Neuropsychopharmacology 2002 (Aug); 27 (2): 279–281
Roodenrys S, Booth D, Bulzomi S, Phipps A,
Micallef C, Smoker J
Department of Psychology,
University of Wollongong,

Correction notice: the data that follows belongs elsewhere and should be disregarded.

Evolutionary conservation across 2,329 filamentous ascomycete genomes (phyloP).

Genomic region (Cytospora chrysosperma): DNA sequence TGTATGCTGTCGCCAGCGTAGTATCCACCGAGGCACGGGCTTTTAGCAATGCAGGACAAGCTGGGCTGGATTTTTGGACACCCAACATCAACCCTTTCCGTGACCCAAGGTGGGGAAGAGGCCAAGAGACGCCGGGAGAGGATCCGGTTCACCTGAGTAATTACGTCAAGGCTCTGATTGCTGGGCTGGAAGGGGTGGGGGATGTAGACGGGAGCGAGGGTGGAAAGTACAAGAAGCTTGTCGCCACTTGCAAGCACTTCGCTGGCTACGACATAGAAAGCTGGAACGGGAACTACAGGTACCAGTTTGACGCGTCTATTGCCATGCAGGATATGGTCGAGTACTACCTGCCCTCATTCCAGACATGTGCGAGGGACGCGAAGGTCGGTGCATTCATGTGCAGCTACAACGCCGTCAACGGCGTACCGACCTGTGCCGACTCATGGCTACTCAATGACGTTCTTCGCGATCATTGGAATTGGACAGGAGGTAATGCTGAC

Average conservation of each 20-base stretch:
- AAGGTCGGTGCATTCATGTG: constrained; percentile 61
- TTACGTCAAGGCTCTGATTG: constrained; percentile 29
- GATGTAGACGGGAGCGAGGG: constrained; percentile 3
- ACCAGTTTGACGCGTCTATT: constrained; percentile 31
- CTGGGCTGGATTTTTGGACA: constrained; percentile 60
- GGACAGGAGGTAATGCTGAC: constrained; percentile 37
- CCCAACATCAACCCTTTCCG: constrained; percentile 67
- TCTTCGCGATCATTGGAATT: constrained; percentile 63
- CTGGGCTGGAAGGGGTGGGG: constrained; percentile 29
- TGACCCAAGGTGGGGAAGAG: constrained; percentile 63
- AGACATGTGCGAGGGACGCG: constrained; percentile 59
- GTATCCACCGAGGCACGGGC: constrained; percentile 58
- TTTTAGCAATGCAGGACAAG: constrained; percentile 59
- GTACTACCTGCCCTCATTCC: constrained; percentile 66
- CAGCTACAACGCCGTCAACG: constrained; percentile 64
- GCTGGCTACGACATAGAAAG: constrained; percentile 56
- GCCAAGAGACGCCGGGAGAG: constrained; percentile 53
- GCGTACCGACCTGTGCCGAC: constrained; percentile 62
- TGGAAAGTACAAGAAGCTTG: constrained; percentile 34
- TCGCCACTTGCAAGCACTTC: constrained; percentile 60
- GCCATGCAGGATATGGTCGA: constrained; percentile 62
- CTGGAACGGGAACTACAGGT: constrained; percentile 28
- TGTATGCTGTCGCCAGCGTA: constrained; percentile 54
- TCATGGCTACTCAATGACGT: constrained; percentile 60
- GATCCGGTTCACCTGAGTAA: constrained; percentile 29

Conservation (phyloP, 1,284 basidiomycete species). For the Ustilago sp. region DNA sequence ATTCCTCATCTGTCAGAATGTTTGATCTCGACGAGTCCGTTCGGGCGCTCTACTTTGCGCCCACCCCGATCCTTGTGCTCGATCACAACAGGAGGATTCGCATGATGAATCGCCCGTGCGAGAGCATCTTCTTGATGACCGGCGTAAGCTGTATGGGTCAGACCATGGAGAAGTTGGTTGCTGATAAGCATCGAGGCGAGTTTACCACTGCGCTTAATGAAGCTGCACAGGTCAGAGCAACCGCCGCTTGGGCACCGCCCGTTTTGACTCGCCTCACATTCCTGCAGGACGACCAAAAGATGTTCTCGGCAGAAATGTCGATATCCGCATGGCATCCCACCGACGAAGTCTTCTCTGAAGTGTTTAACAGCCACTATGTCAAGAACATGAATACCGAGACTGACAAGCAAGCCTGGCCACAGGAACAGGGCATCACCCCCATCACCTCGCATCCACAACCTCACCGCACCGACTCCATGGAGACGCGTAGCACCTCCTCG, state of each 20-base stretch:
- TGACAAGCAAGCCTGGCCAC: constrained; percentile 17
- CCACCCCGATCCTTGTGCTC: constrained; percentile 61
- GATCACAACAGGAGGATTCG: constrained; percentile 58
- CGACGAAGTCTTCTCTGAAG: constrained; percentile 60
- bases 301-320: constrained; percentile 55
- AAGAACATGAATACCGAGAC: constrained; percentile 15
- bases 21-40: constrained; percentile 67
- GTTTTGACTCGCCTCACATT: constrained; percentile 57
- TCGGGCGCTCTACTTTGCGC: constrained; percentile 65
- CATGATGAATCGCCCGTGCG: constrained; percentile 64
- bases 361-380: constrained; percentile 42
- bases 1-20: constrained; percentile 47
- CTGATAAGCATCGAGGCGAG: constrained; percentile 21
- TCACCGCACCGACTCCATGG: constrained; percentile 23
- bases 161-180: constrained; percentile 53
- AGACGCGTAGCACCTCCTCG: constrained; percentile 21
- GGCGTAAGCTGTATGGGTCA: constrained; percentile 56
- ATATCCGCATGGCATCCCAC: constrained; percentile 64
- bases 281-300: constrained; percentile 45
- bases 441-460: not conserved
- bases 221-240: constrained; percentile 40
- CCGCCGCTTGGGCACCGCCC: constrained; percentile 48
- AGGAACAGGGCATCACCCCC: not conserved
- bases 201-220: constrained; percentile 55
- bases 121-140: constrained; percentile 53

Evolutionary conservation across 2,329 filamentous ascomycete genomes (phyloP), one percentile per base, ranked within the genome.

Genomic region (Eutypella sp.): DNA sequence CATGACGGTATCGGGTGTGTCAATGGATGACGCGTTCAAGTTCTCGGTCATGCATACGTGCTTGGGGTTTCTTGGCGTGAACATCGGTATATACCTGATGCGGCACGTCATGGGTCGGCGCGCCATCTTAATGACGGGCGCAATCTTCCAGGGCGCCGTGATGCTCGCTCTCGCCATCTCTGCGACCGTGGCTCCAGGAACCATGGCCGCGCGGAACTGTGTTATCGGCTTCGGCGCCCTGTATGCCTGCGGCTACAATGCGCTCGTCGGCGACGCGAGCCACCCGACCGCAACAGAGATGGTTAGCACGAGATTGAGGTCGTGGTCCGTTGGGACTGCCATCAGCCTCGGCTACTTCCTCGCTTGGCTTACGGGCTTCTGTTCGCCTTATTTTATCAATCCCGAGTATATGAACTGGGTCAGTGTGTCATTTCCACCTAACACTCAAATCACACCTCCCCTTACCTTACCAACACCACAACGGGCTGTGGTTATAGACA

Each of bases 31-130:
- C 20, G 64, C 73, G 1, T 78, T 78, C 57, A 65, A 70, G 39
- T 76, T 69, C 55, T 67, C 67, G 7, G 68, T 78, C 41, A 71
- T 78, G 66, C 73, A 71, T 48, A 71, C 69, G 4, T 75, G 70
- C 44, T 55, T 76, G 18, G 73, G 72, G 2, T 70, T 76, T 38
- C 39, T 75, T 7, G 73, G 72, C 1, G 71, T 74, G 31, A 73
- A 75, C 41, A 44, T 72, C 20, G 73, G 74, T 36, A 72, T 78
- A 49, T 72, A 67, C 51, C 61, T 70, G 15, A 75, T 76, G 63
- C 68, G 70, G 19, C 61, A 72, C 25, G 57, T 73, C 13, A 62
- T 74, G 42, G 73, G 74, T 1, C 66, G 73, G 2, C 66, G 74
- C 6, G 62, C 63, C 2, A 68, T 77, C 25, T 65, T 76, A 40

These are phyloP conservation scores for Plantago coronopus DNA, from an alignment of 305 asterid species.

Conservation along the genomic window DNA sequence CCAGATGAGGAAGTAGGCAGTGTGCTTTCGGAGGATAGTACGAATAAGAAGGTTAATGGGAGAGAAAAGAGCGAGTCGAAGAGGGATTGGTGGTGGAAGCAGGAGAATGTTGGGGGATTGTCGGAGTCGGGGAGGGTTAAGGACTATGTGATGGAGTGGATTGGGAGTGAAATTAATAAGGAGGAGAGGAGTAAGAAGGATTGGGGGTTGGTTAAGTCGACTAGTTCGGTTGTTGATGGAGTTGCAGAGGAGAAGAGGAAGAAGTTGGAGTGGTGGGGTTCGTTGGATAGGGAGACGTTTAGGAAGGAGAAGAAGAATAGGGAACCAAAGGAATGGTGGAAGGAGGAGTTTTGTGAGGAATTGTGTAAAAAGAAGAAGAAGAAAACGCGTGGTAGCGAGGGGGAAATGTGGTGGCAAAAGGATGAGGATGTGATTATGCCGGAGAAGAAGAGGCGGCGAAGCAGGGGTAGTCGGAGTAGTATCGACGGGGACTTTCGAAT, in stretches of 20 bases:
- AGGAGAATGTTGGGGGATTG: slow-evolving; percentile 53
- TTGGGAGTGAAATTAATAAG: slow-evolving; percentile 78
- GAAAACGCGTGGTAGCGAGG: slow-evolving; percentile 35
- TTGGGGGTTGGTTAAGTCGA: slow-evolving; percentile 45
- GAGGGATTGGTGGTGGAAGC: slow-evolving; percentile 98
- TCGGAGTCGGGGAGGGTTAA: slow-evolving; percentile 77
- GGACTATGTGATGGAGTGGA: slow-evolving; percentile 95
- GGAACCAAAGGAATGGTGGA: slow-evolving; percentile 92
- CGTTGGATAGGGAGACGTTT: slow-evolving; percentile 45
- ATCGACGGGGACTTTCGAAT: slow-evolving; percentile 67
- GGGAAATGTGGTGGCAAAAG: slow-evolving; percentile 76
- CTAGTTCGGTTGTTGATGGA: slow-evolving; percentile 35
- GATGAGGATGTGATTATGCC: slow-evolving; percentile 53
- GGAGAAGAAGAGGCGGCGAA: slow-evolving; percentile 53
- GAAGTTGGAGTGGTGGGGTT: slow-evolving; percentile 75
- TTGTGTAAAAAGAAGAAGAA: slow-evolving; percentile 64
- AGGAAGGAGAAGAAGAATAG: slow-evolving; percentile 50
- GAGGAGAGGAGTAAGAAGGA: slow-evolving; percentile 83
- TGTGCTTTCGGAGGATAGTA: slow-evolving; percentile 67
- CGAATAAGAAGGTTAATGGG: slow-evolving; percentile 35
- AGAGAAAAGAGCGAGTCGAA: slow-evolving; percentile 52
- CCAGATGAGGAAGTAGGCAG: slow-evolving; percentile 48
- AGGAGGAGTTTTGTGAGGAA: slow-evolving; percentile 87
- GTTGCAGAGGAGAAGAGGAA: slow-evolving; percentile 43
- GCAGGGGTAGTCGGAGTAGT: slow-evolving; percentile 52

A study is reported on the effects of Brahmi (Bacopa monniera) on human memory. Seventy-six adults aged between 40 and 65 years took part in a double-blind randomized, placebo control study in which various memory functions were tested and levels of anxiety measured. There were three testing sessions: one prior to the trial, one after three months on the trial, and one six weeks after the completion of the trial. The results show a significant effect of the Brahmi on a test for the retention of new information. Follow-up tests showed that the rate of learning was unaffected, suggesting that Brahmi decreases the rate of forgetting of newly acquired information. Tasks assessing attention, verbal and visual short-term memory and the retrieval of pre-experimental knowledge were unaffected. Questionnaire measures of everyday memory function and anxiety levels were also unaffected.